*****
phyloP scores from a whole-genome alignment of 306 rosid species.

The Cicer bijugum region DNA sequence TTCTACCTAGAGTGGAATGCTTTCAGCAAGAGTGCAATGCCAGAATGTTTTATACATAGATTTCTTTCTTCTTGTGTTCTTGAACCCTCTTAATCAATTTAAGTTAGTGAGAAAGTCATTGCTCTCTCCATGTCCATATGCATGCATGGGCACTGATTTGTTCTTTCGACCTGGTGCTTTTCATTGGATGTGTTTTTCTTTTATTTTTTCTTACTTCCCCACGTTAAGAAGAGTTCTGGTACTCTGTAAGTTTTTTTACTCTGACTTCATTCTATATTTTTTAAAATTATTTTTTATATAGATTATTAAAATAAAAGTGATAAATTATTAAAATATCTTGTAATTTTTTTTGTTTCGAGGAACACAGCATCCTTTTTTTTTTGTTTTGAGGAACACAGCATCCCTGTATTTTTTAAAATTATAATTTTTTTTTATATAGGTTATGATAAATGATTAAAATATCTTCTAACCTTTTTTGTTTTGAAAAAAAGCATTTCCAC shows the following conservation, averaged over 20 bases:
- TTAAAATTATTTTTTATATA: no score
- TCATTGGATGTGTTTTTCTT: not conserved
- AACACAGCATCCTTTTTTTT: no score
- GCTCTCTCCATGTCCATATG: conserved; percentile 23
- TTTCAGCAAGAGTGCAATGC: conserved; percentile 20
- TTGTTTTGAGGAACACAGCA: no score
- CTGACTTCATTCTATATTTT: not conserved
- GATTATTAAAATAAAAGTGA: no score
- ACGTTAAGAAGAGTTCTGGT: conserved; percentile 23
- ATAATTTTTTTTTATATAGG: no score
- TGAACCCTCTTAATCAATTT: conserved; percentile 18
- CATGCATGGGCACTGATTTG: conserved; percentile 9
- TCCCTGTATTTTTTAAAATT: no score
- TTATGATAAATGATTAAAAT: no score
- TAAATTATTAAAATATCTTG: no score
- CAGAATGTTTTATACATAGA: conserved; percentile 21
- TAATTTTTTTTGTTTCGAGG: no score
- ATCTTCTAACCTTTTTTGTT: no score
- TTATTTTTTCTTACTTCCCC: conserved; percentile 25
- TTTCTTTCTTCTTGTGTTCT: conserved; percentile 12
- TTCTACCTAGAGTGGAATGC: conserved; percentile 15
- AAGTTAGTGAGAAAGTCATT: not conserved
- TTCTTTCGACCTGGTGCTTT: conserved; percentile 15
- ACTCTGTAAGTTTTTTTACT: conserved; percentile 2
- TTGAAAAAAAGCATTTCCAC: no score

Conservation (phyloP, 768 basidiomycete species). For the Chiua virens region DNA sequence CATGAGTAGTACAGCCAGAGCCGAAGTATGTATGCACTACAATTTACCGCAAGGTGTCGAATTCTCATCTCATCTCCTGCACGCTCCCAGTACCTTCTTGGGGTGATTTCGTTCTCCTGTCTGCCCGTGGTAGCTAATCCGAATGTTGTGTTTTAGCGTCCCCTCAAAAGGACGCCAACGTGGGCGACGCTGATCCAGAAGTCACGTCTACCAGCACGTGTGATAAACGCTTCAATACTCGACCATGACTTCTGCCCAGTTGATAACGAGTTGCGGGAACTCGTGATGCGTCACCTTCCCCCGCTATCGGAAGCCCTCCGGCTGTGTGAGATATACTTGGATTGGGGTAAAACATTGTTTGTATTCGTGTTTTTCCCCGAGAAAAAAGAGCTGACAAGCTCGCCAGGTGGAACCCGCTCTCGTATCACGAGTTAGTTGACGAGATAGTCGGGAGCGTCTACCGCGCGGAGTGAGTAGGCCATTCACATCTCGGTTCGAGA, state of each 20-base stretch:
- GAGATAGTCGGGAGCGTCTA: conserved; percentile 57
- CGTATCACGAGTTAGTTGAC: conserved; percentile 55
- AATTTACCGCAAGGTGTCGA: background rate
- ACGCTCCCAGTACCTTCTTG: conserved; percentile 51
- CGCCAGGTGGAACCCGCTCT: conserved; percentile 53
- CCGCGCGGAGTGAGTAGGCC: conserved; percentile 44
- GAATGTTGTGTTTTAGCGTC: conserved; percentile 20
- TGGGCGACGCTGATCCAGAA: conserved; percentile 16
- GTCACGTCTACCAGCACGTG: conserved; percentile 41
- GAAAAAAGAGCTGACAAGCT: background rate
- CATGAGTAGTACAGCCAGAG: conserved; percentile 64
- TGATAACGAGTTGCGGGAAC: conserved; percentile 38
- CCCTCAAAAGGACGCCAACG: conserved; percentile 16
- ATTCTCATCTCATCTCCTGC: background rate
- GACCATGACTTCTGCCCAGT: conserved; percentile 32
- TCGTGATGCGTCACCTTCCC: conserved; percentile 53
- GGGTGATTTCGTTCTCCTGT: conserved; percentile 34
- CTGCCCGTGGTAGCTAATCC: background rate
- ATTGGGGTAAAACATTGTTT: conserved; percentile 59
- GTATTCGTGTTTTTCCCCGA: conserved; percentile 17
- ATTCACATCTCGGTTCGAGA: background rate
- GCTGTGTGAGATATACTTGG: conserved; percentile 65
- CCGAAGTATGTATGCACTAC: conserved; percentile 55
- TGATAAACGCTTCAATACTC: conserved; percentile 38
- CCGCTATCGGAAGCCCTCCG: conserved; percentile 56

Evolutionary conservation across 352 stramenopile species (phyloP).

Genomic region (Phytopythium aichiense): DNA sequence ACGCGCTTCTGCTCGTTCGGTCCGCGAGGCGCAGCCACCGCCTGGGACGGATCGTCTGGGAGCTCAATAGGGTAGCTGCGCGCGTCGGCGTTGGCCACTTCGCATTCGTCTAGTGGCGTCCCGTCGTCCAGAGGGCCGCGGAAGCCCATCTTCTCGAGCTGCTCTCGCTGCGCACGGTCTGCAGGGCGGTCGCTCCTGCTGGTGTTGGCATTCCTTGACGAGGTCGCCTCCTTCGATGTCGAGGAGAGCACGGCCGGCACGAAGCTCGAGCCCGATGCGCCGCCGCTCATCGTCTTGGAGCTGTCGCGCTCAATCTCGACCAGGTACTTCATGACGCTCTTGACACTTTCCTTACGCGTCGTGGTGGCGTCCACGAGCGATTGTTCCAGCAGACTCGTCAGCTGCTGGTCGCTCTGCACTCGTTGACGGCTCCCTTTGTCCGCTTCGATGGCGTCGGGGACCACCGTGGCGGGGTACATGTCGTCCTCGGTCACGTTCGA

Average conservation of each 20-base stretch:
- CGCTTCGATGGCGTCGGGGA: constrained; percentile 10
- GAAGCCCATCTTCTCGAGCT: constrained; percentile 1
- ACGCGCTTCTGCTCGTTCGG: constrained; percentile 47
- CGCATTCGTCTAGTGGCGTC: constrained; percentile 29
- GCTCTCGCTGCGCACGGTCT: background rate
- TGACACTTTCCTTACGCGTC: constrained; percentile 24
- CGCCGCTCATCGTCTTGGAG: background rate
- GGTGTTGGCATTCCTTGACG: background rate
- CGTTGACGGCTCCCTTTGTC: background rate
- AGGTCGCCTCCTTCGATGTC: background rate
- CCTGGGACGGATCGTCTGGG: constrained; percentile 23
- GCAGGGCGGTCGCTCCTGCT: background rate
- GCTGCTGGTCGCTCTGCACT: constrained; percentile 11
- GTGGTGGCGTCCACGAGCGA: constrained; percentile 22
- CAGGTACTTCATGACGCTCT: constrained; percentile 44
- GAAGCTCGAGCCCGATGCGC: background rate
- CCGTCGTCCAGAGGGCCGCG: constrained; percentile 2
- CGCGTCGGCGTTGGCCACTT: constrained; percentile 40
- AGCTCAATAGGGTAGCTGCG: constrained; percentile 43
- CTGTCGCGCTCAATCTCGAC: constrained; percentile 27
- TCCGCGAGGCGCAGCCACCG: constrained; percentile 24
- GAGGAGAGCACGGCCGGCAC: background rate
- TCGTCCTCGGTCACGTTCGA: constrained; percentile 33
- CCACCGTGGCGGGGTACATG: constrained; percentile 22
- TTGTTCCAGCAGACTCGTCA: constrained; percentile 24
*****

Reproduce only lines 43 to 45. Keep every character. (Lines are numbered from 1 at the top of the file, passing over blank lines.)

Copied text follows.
- GACCATGACTTCTGCCCAGT: conserved; percentile 32
- TCGTGATGCGTCACCTTCCC: conserved; percentile 53
- GGGTGATTTCGTTCTCCTGT: conserved; percentile 34